From stunning scenery, to fascinating history, and rich culture it is no wonder Northern Ireland has risen to prominence as a top travel destination. And Belfast, its largest city, is the perfect place to launch your discovery of this captivating region.
Here are my favorite things to see and do in Belfast.
Learn About the Titanic
There’s no better introduction to the city than Titanic Belfast. A maritime museum dedicated to the RMS Titanic sits on the exact spot where the ill-fated ship was designed and constructed. Every visit, without exception, it is my first stop. Located in Belfast’s dockyards, its exterior design depicts four-126-foot-high pointed silver hulls, the same height as the Titanic, as its geometrical design glistens in the sunlight. The centerpiece of the Titanic Quarter, the museum displays not only the ship’s construction, but also the builders of the entire White Star Line. At its bow, I can’t resist my “King of the World” moment with arms outstretched transporting me from land to sea and a vision of a new world. It’s the dreamer in me that brings me back to this spot each time. Visit the preserved and restored S.S. Nomadic, the only remaining tender used in 1912 to transport first- and second-class passengers from Cherbourge, France, to the Titanic moored off shore. In service until 1958, it is thought to have carried the likes of Benjamin Guggenheim, Molly Brown, Marie Curie, and Charlie Chaplin. Book tickets online for the Titanic Experience or the White Star Premium Pass.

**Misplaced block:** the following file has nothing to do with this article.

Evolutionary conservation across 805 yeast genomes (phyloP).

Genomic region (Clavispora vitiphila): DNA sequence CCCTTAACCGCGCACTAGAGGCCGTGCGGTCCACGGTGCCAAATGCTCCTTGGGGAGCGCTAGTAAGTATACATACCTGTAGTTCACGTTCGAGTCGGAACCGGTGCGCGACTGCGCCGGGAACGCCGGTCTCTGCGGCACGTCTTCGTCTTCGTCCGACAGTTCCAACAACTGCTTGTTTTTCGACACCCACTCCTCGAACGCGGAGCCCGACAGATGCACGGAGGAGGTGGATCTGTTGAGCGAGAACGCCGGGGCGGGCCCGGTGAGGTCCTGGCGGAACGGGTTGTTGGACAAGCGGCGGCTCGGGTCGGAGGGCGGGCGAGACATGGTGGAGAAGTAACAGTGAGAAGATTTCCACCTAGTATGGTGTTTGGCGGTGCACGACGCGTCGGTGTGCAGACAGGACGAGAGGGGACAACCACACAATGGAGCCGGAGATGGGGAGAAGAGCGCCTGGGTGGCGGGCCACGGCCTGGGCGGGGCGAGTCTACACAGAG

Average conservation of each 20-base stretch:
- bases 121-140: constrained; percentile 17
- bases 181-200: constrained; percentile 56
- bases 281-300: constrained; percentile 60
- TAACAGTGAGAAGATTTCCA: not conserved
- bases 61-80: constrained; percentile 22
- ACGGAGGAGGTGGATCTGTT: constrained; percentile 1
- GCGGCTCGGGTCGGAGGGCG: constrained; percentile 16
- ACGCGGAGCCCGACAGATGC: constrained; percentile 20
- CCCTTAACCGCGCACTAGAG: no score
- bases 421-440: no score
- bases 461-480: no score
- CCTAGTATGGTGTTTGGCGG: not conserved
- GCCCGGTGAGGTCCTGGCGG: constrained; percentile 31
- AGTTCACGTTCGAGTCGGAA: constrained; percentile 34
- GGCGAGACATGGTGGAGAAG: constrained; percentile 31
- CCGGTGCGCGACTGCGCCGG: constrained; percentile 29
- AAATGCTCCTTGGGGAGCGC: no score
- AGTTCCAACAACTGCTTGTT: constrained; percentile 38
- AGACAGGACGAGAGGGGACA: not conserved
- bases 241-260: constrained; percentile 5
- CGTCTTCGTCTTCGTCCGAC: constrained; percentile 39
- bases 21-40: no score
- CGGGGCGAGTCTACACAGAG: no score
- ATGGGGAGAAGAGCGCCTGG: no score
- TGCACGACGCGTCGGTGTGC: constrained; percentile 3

While in the Titanic Quarter, visit (or stay at) the Titanic Belfast Hotel, dating back to the 1880s. Once the drawing office of the architectural firm, Harland & Wolff, this boutique hotel displays original renderings and artifacts of the glory days of ocean travel. Even to simply view the Victorian drawing office’s three-story high barrel-vaulted ceiling, is worth the visit.
Take the C.S. Lewis Trail
In this land of literary giants, don’t miss the opportunity to walk the C. S. Lewis Trail, also located in East Belfast. ). As a student of literature for decades, I was inspired as I connected with places that formed the man and inspired his words. Pick up a self-guided map from the EastSide Visitor Centre (or download one here) and discover The Searcherstatue opening the wardrobe door, St. Marks Church, and C.S. Lewis Square where massive bronze statues of characters in The Chronicles of Narniacome to life. Take it all in, and then take a respite at Jack Coffee Bar (or The Lamppost) for more Lewis and Narnia inspiration.
Take a Black Taxi Tour
Belfast is steeped in history, not only maritime, but political history, too. Get an overview with a Black Taxi Tour. Listen as storytellers share the city through the eyes of history. Choose a political mural tour or a historical landmark tour. Hear stories about the murals and “The Troubles”; a three decade conflict between Nationalists and Unionists in Northern Ireland, visit buildings that played a major part; and City Hall, the “wedding cake” Edwardian masterpiece where commerce and the arts take center stage.
Walk Around Belfast Castle
What’s a visit to Belfast without seeing a castle? First built by the Normans in the 12th century, Belfast Castle was originally in the heart of the city. It was moved in the 19th century to its current location north of the city. Its history is rich with tales of barons and earls. Walk the grounds, and afterwards, enjoy tea and scones at Castle Tavern.